Dominc Swire in Belgrade -
The Eurovision Song Contest is for the first time heading to Moscow in 2009 following the triumph of Russian heartthrob Dima Bilan's power ballad "Believe" in Belgrade. Yet while Russian fans celebrated noisily, there were the traditional accusations of bloc voting as Central and Eastern European countries once again outperformed their cousins in the West.
Bilan won the competition convincingly following an extravagant performance that was accompanied by Olympic figure skating champion Eugeni Pluschenko who skated during the performance, and violinist Edvin Marton playing an extremely rare 1697 Stradivarius, once used by Paganini.
Russian student Jevgeni who had travelled to Belgrade with his parents to watch Bilan play was certainly impressed. "I'm really happy not just for Dima Bilan, but also for Russia. Next year in Moscow is going to be cool!" He enthused.
But not everyone was cheering as once again West Europe was left feeling cheated out of points through political voting. The problem was particularly pronounced last year when Greece in 7th place was the only country in the top 10 not from Eastern Europe. The bias was even more blatant in the semifinals where all 10 of the 28 countries that were required to go through the qualifying round were from CEE. The results were met with scathing criticism from the West, especially in the UK where a question was tabled in the House of Commons by MP Richard Younger-Ross, who described the voting procedure as "a joke."
Eastern bloc voting
To combat the same problem this year the European Broadcasting Union (EBU) that runs the event introduced two semifinals. The tactic appeared to work with the qualifying countries split almost half and half between east and west. However, this ratio did not carry into the final with only three of the top 10 coming from Western countries. Collectively, CEE garnered a total of 1,703 points, compared with 965 from the West. This, coupled with the fact that all but one of the seven countries that awarded Russia the maximum "douze points" were from the former Soviet Union has led to continued accusations of bloc voting and despair in the West about entering a competition they have virtually zero chance of wining.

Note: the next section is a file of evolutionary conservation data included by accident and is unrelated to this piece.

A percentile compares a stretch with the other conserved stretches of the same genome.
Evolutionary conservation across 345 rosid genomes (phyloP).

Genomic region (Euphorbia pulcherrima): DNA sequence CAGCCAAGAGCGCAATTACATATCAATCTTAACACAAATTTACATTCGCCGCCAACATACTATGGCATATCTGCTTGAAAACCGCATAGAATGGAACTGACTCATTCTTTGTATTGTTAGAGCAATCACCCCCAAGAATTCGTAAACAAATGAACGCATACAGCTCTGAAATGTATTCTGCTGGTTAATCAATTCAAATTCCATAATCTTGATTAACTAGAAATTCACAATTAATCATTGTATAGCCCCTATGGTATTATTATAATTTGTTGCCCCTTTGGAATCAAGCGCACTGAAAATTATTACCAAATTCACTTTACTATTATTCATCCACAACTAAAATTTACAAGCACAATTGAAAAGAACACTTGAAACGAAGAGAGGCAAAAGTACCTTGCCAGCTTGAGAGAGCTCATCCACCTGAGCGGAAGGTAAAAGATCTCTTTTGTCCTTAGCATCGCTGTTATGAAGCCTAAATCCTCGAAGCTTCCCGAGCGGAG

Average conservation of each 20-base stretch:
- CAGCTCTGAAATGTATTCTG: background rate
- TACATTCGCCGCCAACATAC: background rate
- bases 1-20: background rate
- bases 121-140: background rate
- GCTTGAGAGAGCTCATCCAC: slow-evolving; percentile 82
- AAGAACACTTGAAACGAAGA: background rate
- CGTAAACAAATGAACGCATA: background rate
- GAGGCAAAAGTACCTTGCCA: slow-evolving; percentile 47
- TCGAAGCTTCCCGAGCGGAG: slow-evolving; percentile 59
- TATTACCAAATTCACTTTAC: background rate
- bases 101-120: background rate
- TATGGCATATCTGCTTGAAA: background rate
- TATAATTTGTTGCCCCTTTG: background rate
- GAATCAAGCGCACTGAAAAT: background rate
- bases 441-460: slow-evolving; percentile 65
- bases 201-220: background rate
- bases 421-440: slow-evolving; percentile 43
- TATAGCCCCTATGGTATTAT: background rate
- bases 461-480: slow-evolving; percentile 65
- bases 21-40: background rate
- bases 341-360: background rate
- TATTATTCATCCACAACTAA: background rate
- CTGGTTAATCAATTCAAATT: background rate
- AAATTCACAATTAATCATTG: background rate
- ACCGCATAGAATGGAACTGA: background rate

Veteran BBC commentator Terry Wogan, the "voice of Eurovision" to many of the competition's fans in the UK, was so frustrated that he is considering quitting his role, claiming that the show is "no longer a music contest." Despite submitting a critically acclaimed song by former bin man Andy Abraham, UK's entry came last with a paltry 14 points - five points worse than last year's no hopers Scooch.
Head of communications at EBU Sietse Bakker acknowledges that there are factors other than the music that are likely to influence voting, such as if a song is performed in your own language by a neighbouring country, or if the artist is well known in the region. The latter is certainly true of Dima Bilan, who has been very popular across the whole ex-Soviet region for a number of years now. "You will always see this," admits Bakker. "But what you also see is that a successful song always needs broad support from the whole of Europe. You can't win the song contest just by getting some points from neighbouring countries or diaspora outside your own country."
Some say the real winners of the 2008 contest were hosts Serbia who for once had the rare luxury of seeing their country hit the headlines for positive reasons. Belgrade's organisation of the world's largest music festival was extremely well managed, particularly considering the first-time hosts had to cater for 3,000 journalists as well as 15,00 fans.
However, Dusan Vulovic, Regional Public Relations Director for McCann Erickson in Belgrade warns that the transformation of Serbia's image on the international stage will take more than the successful hosting of one event. "The Eurovision Song Contest is a great opportunity to 'show ourselves off' in a good light, but I don't see that this can change the image of Serbia significantly. Creating a positive identity of a country is a long-term process and does not happen overnight," Vulovic told bne.
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